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Slips, Trips and Falls: Winter Hazards

Wintertime is upon us and with it come added hazards. Road conditions are a major contributing factor in collisions during the winter months in Canada. For winter driving tips, check out this blog post. Driving on ice, snow and slush isn’t the only hazard we are faced with in the winter months. There are several ways that we need to adjust our activities in order to avoid injury and illness in the winter months.

Walking on snow and ice

gPolar-Bear-slipping-on-iceWalking on snow and ice can be perilous. There are lots of resources online and in print that talk about injuries sustained by seniors slipping and falling, but what we often forget about is that anyone walking on a slippery surface can get hurt. It doesn’t matter how old you are or how fit you are. While you might not break a bone slipping on ice, you are likely to wind up with a painful bruise or scrape. Wrist injuries are also common from ice-related falls and can affect people of any age. Torn or strained ligaments or a broken wrist can cause long term or permanent discomfort or impairments to your range of motion.

There are several ways that you can reduce your risk of slipping while walking on ice and snow.

    • Choose a good pair of winter boots. They should be warm and waterproof with a thick, non-slip sole made of natural rubber with good traction. A low heel makes it easier to maintain your balance. Avoid wearing high heels on ice. If high heels are an important part of your outfit, carry them with you and change into them once you are indoors.
    • Keep your sidewalks, driveways and other surfaces clear of ice and snow and report hazardous sidewalks and pathways to your municipality.
    • Slow down! Spread your feet about a foot apart to provide a good base of support before you begin walking. When taking a step, place your whole foot down at once and shift your bodyweight to that foot before lifting the other. Take smaller steps that you typically take on dry, summer sidewalks. Some people find it helpful to shuffle rather than take steps when walking on icy surfaces.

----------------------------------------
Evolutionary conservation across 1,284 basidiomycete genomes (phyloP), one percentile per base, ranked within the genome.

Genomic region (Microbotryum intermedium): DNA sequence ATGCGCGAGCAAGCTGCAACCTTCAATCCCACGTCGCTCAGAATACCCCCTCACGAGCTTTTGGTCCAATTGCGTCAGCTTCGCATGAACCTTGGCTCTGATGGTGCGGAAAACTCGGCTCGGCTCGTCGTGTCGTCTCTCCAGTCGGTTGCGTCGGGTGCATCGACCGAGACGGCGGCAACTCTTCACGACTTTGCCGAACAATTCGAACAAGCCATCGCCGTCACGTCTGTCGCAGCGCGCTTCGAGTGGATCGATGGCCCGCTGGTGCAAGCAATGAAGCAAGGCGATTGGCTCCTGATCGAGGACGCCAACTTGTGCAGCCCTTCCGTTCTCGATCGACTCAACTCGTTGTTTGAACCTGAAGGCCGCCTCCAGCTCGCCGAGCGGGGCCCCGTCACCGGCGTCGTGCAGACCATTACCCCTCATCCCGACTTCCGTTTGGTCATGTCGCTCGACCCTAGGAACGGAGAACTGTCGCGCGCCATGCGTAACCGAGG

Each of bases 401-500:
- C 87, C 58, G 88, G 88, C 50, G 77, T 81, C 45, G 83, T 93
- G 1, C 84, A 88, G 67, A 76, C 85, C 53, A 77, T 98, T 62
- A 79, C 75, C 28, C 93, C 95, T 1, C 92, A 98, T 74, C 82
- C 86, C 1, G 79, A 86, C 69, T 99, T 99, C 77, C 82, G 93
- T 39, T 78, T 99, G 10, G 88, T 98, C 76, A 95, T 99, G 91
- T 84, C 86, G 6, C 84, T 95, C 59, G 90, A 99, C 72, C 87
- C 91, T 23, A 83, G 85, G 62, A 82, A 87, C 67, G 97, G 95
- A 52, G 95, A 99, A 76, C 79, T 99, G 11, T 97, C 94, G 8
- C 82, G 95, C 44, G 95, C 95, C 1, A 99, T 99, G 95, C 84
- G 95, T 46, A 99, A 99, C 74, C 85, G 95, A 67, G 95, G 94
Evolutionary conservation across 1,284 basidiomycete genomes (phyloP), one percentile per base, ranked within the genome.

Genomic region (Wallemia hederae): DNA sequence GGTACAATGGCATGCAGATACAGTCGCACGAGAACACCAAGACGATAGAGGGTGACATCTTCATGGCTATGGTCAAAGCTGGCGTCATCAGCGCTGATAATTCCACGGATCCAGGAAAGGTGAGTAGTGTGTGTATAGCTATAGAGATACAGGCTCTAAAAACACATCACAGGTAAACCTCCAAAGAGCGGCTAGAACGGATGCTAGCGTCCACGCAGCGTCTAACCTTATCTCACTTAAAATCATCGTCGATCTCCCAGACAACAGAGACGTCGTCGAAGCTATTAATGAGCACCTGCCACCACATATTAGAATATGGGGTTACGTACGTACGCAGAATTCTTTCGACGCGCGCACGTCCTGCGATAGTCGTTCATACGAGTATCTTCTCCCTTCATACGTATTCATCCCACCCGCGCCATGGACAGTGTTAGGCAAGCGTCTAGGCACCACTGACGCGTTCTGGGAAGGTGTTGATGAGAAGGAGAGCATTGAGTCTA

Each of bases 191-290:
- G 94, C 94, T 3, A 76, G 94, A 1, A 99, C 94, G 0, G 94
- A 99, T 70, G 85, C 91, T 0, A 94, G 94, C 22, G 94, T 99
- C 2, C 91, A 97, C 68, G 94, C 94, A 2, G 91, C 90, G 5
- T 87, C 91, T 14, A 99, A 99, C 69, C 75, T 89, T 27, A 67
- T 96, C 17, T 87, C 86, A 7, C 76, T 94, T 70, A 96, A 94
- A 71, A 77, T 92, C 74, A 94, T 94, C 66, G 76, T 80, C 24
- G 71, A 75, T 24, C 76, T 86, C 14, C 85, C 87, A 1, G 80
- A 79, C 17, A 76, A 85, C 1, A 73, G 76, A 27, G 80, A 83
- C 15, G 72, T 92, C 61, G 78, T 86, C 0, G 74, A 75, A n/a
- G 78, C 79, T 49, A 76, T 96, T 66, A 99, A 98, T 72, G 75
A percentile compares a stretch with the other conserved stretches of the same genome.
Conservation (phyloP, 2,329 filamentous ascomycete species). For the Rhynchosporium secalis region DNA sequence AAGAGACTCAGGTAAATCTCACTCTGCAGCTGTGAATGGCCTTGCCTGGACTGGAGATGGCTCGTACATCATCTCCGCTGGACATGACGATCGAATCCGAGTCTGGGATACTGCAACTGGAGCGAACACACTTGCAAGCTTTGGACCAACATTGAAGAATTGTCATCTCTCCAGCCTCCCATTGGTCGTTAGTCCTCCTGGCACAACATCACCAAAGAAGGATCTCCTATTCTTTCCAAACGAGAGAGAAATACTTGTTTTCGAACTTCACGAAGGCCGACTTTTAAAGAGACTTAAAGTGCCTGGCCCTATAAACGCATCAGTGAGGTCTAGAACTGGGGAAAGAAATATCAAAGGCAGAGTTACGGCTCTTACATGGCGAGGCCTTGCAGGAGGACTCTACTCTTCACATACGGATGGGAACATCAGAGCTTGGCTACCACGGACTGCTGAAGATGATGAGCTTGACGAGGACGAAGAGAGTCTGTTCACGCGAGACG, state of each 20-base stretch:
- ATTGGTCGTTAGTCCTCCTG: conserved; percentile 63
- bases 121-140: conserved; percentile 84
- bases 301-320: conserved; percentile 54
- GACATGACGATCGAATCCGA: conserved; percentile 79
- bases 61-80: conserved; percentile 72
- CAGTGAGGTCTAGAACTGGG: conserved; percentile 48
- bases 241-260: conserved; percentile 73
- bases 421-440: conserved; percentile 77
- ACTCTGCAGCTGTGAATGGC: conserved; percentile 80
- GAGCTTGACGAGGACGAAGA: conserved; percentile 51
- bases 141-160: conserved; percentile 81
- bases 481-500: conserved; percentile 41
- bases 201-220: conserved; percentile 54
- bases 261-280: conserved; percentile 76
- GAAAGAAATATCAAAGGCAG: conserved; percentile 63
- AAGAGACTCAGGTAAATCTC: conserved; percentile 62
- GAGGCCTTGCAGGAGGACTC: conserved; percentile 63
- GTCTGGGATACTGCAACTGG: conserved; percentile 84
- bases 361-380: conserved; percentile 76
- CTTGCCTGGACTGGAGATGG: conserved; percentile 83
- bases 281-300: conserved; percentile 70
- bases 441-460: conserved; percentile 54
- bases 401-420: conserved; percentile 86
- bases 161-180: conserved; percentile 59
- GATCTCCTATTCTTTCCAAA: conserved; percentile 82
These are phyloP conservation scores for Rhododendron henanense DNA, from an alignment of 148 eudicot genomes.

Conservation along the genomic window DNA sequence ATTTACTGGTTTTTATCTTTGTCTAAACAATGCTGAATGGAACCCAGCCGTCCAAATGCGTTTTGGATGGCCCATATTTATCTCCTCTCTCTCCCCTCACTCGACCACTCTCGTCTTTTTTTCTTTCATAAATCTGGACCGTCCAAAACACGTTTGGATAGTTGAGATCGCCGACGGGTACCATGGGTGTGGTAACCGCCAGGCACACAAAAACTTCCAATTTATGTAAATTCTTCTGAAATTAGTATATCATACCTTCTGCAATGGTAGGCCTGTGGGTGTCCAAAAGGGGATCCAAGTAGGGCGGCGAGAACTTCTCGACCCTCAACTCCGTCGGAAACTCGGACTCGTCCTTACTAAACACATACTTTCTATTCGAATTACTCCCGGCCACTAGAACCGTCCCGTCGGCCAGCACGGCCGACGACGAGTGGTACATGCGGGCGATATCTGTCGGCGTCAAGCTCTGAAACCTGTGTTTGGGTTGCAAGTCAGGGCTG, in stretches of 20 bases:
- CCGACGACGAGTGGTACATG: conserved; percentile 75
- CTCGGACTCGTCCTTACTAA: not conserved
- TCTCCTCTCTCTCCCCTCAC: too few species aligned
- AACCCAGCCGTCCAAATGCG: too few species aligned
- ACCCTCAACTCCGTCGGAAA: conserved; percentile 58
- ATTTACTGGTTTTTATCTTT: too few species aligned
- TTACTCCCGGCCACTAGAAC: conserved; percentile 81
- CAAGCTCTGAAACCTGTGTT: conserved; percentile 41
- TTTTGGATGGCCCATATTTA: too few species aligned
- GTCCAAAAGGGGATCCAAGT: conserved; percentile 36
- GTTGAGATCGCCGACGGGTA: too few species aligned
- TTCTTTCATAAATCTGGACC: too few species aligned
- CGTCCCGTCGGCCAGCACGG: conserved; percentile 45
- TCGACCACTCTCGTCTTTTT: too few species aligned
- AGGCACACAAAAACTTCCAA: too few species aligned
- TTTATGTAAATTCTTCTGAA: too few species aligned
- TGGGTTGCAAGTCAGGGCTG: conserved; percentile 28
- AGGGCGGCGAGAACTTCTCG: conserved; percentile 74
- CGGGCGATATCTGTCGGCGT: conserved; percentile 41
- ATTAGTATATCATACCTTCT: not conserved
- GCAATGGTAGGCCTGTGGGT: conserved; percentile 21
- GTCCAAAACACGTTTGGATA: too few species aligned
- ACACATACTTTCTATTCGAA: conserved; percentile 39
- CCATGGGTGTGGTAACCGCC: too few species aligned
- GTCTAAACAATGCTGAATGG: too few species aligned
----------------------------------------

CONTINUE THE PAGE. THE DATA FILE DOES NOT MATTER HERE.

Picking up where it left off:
• Keep your centre of gravity over your front leg.  Lean slightly forward as you walk and hold your arms out slightly to help you balance.
    • Keep your hands free. Keeping your hands in your pockets makes it more challenging to remain balanced and also increases the risk of injuring yourself more severely if you do fall. Wear warm gloves so that you don’t feel tempted to keep your hands in your pockets.

If all else fails, take some advice from penguins!

“Walk Like a Penguin”


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Cold Stress

Winter weather brings with it increased risk of hypothermia, frostbite and trench foot. These three conditions are common consequences of cold stress but they can be avoided. When your body gets cold, blood vessels in your skin, arms and legs constrict, decreasing blood flow to your extremities. This helps your critical organs stay warm, but can lead to frostbite. Wind chill accelerates heat loss, further increasing risk of hypothermia and frostbite. For example, if the temperature is -30°C, with a 15 km/h wind your skin can freeze in about one minute. With a 48 km/h wind at that temperature, it can freeze in 30 seconds!

Hypothermia occurs when body temperature falls to or below 95°F. When it is mild, shivering will occur but when the condition elevates, shivering may stop and symptoms may include confusion, slurred speech, slow breathing and/or heart rate, loss of consciousness and even death.

courselogoFrostbite occurs when body tissues freeze and can result in a need for amputation. It typically occurs at below-freezing temperatures but can occur above freezing due to wind chill. Symptoms include numbness and reddened skin with grey/white patches. The affected area may feel firm/hard and may blister. Frostbite is most common on fingers, toes, ears and noses, or other areas that are easily exposed.

Trench foot is a non-freezing injury to the foot caused by lengthy exposure to a wet and cold environment. Symptoms include redness, swelling, numbness and blisters. While trench foot is not a winter-weather exclusive injury, risk of it occurring is heightened when the ground is wet and cold.

All of these conditions can be avoided by dressing properly and knowing and respecting your body’s limits.

There are very simple ways to avoid frostbite, hypothermia and trench foot: